I have largely kept silent during Francis' pontificate. I have ignore most controversies that have arisen. I broke silence when Cardinal Daneels was named as a pontifical appointee to the Synod of the Family. I easily expected having to deal with those like Kasper, but Daneels appointment shattered my trust in the pope's prudential judgment. I was accused of being a Martin Luther for criticizing bishops and cardinals!
I could always come up with some plausible understanding of what the pope was doing. I don't always, or even usually, agree with said reasoning, but it allowed me not to be troubled in spirit and to give a reasonable response to those who were troubled and answer those who let such controversies cast doubt or support denial of real Catholic doctrine. On this issue, I was and am still flummoxed. I can only throw up my hands and give up on plausible rationalizations. There isn't one. I can only hope for an implausible reason to show itself later.
How can I avoid criticizing prelates when one promotes a catechism that encourages docility on the part of children to sexual assault and battery by adults and the other considers the miracles of Jesus mere stories, not history?
Enough of those nasty bits. There will always be some among the shepherds who are really wolves, always those that lack fortitude in keeping the faith. We can only pray that their example does not lead us to ape them in lack of fortitude via a different route, of anger and disappointment.
Those of us that saw Benedict XVI as a turning point have experienced much disappointment. While it was before my time, I am sure many felt that way with John Paul II, who did, during his first decade, significantly change the atmosphere of the Church and institute many important reforms. For myself, remembering what John Paul II had done and looking at Benedict XVI, I saw them both as steps along the path to recovery. Only to find, much to my dismay, that the old factions that had so much sway in the past haven't really declined and are able to return to the forefront now, and that deeper than any liturgical problems or canonical questions, the crisis of faith, of really believing and taking seriously what it means for the faith to be true, is as deep as ever.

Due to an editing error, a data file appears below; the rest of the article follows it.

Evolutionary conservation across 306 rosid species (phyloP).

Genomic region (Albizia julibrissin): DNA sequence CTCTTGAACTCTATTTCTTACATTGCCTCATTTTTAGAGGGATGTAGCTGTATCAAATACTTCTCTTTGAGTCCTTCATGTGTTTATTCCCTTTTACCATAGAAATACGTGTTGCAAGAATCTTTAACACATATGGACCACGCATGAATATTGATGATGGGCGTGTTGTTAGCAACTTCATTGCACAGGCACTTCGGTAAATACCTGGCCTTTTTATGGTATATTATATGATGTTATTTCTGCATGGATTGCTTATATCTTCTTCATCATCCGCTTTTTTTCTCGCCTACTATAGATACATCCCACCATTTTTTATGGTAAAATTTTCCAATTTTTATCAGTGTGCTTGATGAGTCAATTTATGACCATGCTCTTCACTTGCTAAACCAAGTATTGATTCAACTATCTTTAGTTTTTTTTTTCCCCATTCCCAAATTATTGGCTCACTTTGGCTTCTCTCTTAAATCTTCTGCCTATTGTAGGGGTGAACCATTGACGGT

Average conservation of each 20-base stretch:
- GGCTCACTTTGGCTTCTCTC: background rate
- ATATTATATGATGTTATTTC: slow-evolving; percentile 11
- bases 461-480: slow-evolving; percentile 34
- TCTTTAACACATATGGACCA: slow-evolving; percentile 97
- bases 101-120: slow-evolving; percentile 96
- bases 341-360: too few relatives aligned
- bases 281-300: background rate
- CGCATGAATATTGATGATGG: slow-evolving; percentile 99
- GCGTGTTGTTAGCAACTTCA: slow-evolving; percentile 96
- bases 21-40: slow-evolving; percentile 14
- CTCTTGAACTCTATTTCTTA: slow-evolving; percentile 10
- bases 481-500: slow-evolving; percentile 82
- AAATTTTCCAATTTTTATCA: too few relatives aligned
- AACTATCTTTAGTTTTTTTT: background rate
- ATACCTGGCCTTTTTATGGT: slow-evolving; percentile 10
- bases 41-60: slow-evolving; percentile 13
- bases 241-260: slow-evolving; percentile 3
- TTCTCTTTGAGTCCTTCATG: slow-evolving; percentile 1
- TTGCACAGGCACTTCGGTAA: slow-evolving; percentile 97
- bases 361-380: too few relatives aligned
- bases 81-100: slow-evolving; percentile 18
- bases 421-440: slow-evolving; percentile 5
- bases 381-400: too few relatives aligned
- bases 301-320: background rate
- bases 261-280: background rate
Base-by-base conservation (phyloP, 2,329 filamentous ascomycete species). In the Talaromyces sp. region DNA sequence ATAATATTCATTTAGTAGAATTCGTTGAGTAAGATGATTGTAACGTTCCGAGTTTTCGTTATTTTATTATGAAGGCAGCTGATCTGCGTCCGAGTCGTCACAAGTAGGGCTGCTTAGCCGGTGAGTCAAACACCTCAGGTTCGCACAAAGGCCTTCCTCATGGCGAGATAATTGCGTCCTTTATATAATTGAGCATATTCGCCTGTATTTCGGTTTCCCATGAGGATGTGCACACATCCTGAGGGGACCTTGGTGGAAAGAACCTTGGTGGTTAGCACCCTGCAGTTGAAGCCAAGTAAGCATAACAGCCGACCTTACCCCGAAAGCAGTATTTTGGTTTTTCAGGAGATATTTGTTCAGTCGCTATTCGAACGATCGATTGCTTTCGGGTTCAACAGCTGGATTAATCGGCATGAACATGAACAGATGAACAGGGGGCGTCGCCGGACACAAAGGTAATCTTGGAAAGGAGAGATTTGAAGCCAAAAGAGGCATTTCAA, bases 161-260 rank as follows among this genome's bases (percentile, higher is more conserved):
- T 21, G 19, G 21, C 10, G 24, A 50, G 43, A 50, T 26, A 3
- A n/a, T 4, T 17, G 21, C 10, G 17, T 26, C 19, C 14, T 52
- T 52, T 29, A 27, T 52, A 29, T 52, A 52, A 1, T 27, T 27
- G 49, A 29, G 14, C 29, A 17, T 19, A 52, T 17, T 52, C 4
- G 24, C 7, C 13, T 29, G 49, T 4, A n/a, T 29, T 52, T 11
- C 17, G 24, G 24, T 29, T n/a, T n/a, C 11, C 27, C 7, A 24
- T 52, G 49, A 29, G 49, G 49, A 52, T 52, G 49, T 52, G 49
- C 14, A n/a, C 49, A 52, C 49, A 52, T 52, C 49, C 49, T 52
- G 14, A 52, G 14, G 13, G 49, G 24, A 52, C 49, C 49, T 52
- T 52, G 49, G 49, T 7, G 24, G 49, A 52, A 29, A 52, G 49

I am not going to even attempt to analyze various theologies and ideologies. I am even going to refrain from mentioning many symptoms. Whatever one thinks of say the liturgical debates, or sacramental discipline, or any other number of issues, no one, can with a straight face, deny the Church is in crisis. I believe we have been declining for far longer than just after Vatican II, with fluctuations for a few centuries. This decline has only crystallized as a crisis with Vatican II. Perhaps we can say that it is like a deck that has long held up, while slowly its posts and support beams have rotted. It gets pressure washed and re-varnished, and it looks healthy, until one day your foot goes through a board. The long time rot has now become a point of urgency.
John of the Cross speaks of the dark night of the soul, which we undergo when God wants to purge us from attachments- in the first sensual, in the 2nd spiritual. I think of the crisis rather like that. Intellectually, morally and even spiritually there has been a long history of "rot", while the external appearance had at times looked far rosier. To purge us from these spots of rot, God has permitted the auto-destruction we have witnessed. God may not choose the pope the way many Catholics seem to think (cf. +Ratzinger's comments on the Holy Spirit not selecting the pope), but in His providence He does give us the leadership that serves His purposes. Whether competent and holy, or destructive and wicked or anything in between, we get a pope that serves His ends. Even if this be our castigation. Moments of reversal can be seen, then, as analogous to the occasional spiritual consolations God gives to the soul suffering aridity, as reminders that He still is with us and to help strengthen us for further aridity.
Have I just compared the reign of Francis to another period of aridity? Perhaps. But what are we to do about it? The same prescription is called for as in the dark night. Recourse to prayer, fasting and firm attachment to the sacraments. Those in a position to fraternally correct bishops and even the pope of course should do so, as St. Thomas Aquinas says (assuming it is real fraternal correction). For most of us, we can only see that the crisis of the Church has a root in the spiritual rot of her faithful. In short, if we want the Church to be strong, its members must be.Pray then for the pope and the bishops, especially the wolves. Witness the faith, and turn a deaf ear to those, even those with titles and authority, who would challenge it. But most of all, strive for holiness in yourself, and in doing so the effects will ripple out.